Geographic fill-in purchases of small chains and prescription file buys are the most likely share-building opportunities for national operators, he said. “I’m sure that will occur, but it’s not going be significant enough to move the needle for the large drug chains.”

Another possibility is more cross-sector deals like CVS’ acquisition of Target Corp.’s pharmacy business, which brought 1,672 pharmacies into the CVS/pharmacy fold. “That was a bit outside the box, because it wasn’t a traditional drug store chain,” Agnese said. “But it’s something we could potentially see in the future, companies active in M&A trying gain share by getting their products into different channels.”

Thinning profits and reimbursements for prescription drugs have pushed pharmacy retailers and wholesalers to build up scale, he noted. “The industry is facing margin pressure, because more and more people are being covered by large third-party payers, such as Medicaid and Medicare, which are lower-margin businesses. One way to offset that is to reduce your costs. That’s why drug chains are looking to increase scale to get advantages through purchasing and enter into joint ventures with distributors.”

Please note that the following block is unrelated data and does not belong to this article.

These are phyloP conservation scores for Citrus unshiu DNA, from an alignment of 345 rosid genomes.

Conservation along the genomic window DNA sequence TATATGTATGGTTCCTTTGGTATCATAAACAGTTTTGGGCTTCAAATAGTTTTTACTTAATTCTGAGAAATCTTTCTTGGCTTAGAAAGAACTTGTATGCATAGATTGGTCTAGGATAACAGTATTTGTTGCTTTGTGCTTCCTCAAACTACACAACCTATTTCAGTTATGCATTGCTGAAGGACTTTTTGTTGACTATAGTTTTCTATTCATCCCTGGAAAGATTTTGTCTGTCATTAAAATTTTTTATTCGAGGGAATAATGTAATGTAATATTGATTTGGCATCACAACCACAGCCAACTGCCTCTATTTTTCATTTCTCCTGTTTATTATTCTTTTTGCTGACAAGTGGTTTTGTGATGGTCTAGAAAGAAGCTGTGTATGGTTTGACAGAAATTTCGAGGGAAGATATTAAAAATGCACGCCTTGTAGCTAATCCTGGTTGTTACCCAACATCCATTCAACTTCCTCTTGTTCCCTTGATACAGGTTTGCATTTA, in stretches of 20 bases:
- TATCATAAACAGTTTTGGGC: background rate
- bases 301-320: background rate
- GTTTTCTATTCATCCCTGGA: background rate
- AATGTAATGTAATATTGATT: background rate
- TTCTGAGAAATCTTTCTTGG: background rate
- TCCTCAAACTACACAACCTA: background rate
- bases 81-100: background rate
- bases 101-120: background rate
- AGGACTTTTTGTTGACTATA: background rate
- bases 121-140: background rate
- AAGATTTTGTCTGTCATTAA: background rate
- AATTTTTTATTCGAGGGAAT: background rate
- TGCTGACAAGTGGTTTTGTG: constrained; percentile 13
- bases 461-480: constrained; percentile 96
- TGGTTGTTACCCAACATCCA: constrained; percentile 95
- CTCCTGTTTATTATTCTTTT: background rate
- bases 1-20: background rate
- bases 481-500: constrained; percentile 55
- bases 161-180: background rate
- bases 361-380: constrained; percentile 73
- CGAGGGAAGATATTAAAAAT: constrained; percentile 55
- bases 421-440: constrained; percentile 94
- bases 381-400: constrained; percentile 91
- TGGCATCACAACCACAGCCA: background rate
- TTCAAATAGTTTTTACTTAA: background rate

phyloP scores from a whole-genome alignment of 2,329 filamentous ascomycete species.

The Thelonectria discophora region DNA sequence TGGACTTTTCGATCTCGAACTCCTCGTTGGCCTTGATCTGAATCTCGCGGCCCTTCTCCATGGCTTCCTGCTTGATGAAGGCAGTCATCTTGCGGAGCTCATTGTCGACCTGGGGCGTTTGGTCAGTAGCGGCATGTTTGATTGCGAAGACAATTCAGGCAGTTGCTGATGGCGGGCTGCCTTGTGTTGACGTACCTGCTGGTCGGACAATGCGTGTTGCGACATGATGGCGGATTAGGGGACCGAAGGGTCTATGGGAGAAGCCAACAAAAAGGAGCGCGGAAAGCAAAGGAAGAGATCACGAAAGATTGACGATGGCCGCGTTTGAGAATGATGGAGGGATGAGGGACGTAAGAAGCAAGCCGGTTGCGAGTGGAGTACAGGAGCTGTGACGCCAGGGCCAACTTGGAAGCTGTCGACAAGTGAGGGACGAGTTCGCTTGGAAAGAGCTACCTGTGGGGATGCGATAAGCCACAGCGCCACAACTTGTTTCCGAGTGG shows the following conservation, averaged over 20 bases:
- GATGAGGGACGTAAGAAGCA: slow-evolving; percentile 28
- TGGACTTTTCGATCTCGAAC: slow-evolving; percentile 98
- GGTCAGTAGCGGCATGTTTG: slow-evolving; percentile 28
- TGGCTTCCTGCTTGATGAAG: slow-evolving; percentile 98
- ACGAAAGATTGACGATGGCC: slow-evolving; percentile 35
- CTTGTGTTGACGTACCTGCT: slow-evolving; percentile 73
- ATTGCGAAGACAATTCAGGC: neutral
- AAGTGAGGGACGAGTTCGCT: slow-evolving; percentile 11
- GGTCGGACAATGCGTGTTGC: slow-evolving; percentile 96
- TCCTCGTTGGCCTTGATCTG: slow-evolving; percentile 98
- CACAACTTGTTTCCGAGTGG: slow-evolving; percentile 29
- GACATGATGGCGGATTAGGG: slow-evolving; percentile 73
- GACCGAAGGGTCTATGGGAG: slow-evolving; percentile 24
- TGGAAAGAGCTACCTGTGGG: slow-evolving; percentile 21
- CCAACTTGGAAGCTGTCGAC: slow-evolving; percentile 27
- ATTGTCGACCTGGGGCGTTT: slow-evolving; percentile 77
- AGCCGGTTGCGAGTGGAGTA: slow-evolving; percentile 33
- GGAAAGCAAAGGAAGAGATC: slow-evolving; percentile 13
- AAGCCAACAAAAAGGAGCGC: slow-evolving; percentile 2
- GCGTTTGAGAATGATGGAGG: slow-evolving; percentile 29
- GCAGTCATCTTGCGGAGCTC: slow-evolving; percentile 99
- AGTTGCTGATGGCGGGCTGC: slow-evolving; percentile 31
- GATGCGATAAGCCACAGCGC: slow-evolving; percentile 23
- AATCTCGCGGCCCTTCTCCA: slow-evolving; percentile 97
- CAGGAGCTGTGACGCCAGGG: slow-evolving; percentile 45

Indeed, with generic drugs dominating dispensing activity, large chains have aligned themselves more closely with drug wholesalers, according to pharmacy supply chain expert Adam Fein, president of Pembroke Consulting.

“Pharmacies and wholesalers have formed these large consortia to change the traditional model of generic drug procurement, but they’re also changing the distribution relationship,” said Fein, who’s also chief executive officer of Pembroke’s Drug Channels Institute. “Some of the big chains that used to buy generics directly have now switched to buying all their generics through wholesalers. And I expect that some of the retailers that haven’t done that are going to make that move soon. So we’re seeing much deeper connections and vertical partnerships emerging in the pharmacy supply chain.”